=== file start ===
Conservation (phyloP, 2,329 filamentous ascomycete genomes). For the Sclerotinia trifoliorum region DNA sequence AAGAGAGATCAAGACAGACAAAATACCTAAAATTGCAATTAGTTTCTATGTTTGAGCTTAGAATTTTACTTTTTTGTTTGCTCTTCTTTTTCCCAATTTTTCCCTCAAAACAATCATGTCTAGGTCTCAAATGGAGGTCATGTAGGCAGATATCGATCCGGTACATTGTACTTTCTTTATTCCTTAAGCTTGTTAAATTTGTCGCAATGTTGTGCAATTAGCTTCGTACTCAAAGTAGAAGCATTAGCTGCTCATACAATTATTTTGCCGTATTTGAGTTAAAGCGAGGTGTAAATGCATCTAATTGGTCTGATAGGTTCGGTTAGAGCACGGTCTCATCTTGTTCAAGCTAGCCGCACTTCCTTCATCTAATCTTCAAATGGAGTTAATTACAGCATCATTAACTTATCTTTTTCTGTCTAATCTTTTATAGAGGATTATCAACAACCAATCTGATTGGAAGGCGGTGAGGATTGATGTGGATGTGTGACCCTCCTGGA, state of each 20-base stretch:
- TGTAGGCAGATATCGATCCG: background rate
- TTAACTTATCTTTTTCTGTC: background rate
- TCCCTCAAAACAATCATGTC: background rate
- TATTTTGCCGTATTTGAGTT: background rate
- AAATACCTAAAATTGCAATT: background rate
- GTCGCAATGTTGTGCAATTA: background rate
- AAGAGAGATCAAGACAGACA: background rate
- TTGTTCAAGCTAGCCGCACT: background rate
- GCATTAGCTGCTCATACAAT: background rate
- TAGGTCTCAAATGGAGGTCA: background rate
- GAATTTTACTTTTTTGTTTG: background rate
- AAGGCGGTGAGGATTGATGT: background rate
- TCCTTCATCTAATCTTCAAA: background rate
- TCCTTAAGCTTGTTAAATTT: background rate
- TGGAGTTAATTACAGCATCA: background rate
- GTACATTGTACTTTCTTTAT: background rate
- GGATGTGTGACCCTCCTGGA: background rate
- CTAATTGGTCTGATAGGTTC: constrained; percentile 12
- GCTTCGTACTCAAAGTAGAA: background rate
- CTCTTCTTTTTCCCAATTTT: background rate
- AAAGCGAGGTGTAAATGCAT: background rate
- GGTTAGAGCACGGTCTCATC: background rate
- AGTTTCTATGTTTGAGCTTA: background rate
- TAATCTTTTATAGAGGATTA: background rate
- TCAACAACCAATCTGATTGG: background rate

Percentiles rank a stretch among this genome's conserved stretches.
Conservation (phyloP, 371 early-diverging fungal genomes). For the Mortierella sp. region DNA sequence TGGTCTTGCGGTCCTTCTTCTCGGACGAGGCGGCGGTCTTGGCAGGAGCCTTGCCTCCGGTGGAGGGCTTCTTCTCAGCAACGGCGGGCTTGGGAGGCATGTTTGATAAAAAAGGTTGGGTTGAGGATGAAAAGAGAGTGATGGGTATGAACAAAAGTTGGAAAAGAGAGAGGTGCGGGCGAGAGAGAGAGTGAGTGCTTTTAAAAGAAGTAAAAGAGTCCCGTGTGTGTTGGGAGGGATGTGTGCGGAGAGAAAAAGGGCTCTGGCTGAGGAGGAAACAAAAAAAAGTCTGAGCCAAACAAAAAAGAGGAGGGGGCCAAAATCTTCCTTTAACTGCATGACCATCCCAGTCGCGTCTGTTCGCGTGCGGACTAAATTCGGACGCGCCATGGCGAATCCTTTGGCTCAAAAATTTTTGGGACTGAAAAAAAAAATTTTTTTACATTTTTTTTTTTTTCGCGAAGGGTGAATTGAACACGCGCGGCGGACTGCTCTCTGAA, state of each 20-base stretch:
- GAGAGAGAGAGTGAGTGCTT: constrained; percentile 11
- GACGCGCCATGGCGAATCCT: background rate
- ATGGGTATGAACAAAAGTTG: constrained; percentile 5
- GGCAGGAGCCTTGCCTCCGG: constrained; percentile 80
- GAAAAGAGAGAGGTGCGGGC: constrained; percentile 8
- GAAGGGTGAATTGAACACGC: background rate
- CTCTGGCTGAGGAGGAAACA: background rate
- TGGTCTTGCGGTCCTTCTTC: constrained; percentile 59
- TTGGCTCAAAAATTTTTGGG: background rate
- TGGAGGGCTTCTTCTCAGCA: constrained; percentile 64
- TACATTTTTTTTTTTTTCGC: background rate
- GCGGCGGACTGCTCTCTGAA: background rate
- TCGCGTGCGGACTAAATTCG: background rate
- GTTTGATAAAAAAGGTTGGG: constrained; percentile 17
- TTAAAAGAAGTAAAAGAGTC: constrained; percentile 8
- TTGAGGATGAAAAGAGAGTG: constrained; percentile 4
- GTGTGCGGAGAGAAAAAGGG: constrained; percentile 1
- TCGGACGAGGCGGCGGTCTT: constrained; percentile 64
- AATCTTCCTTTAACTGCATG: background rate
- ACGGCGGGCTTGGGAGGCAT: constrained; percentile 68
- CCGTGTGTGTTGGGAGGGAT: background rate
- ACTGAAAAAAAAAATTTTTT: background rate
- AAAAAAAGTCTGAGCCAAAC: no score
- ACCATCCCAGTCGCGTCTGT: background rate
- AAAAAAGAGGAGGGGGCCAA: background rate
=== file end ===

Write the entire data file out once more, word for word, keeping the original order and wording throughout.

Conservation (phyloP, 2,329 filamentous ascomycete genomes). For the Sclerotinia trifoliorum region DNA sequence AAGAGAGATCAAGACAGACAAAATACCTAAAATTGCAATTAGTTTCTATGTTTGAGCTTAGAATTTTACTTTTTTGTTTGCTCTTCTTTTTCCCAATTTTTCCCTCAAAACAATCATGTCTAGGTCTCAAATGGAGGTCATGTAGGCAGATATCGATCCGGTACATTGTACTTTCTTTATTCCTTAAGCTTGTTAAATTTGTCGCAATGTTGTGCAATTAGCTTCGTACTCAAAGTAGAAGCATTAGCTGCTCATACAATTATTTTGCCGTATTTGAGTTAAAGCGAGGTGTAAATGCATCTAATTGGTCTGATAGGTTCGGTTAGAGCACGGTCTCATCTTGTTCAAGCTAGCCGCACTTCCTTCATCTAATCTTCAAATGGAGTTAATTACAGCATCATTAACTTATCTTTTTCTGTCTAATCTTTTATAGAGGATTATCAACAACCAATCTGATTGGAAGGCGGTGAGGATTGATGTGGATGTGTGACCCTCCTGGA, state of each 20-base stretch:
- TGTAGGCAGATATCGATCCG: background rate
- TTAACTTATCTTTTTCTGTC: background rate
- TCCCTCAAAACAATCATGTC: background rate
- TATTTTGCCGTATTTGAGTT: background rate
- AAATACCTAAAATTGCAATT: background rate
- GTCGCAATGTTGTGCAATTA: background rate
- AAGAGAGATCAAGACAGACA: background rate
- TTGTTCAAGCTAGCCGCACT: background rate
- GCATTAGCTGCTCATACAAT: background rate
- TAGGTCTCAAATGGAGGTCA: background rate
- GAATTTTACTTTTTTGTTTG: background rate
- AAGGCGGTGAGGATTGATGT: background rate
- TCCTTCATCTAATCTTCAAA: background rate
- TCCTTAAGCTTGTTAAATTT: background rate
- TGGAGTTAATTACAGCATCA: background rate
- GTACATTGTACTTTCTTTAT: background rate
- GGATGTGTGACCCTCCTGGA: background rate
- CTAATTGGTCTGATAGGTTC: constrained; percentile 12
- GCTTCGTACTCAAAGTAGAA: background rate
- CTCTTCTTTTTCCCAATTTT: background rate
- AAAGCGAGGTGTAAATGCAT: background rate
- GGTTAGAGCACGGTCTCATC: background rate
- AGTTTCTATGTTTGAGCTTA: background rate
- TAATCTTTTATAGAGGATTA: background rate
- TCAACAACCAATCTGATTGG: background rate

Percentiles rank a stretch among this genome's conserved stretches.
Conservation (phyloP, 371 early-diverging fungal genomes). For the Mortierella sp. region DNA sequence TGGTCTTGCGGTCCTTCTTCTCGGACGAGGCGGCGGTCTTGGCAGGAGCCTTGCCTCCGGTGGAGGGCTTCTTCTCAGCAACGGCGGGCTTGGGAGGCATGTTTGATAAAAAAGGTTGGGTTGAGGATGAAAAGAGAGTGATGGGTATGAACAAAAGTTGGAAAAGAGAGAGGTGCGGGCGAGAGAGAGAGTGAGTGCTTTTAAAAGAAGTAAAAGAGTCCCGTGTGTGTTGGGAGGGATGTGTGCGGAGAGAAAAAGGGCTCTGGCTGAGGAGGAAACAAAAAAAAGTCTGAGCCAAACAAAAAAGAGGAGGGGGCCAAAATCTTCCTTTAACTGCATGACCATCCCAGTCGCGTCTGTTCGCGTGCGGACTAAATTCGGACGCGCCATGGCGAATCCTTTGGCTCAAAAATTTTTGGGACTGAAAAAAAAAATTTTTTTACATTTTTTTTTTTTTCGCGAAGGGTGAATTGAACACGCGCGGCGGACTGCTCTCTGAA, state of each 20-base stretch:
- GAGAGAGAGAGTGAGTGCTT: constrained; percentile 11
- GACGCGCCATGGCGAATCCT: background rate
- ATGGGTATGAACAAAAGTTG: constrained; percentile 5
- GGCAGGAGCCTTGCCTCCGG: constrained; percentile 80
- GAAAAGAGAGAGGTGCGGGC: constrained; percentile 8
- GAAGGGTGAATTGAACACGC: background rate
- CTCTGGCTGAGGAGGAAACA: background rate
- TGGTCTTGCGGTCCTTCTTC: constrained; percentile 59
- TTGGCTCAAAAATTTTTGGG: background rate
- TGGAGGGCTTCTTCTCAGCA: constrained; percentile 64
- TACATTTTTTTTTTTTTCGC: background rate
- GCGGCGGACTGCTCTCTGAA: background rate
- TCGCGTGCGGACTAAATTCG: background rate
- GTTTGATAAAAAAGGTTGGG: constrained; percentile 17
- TTAAAAGAAGTAAAAGAGTC: constrained; percentile 8
- TTGAGGATGAAAAGAGAGTG: constrained; percentile 4
- GTGTGCGGAGAGAAAAAGGG: constrained; percentile 1
- TCGGACGAGGCGGCGGTCTT: constrained; percentile 64
- AATCTTCCTTTAACTGCATG: background rate
- ACGGCGGGCTTGGGAGGCAT: constrained; percentile 68
- CCGTGTGTGTTGGGAGGGAT: background rate
- ACTGAAAAAAAAAATTTTTT: background rate
- AAAAAAAGTCTGAGCCAAAC: no score
- ACCATCCCAGTCGCGTCTGT: background rate
- AAAAAAGAGGAGGGGGCCAA: background rate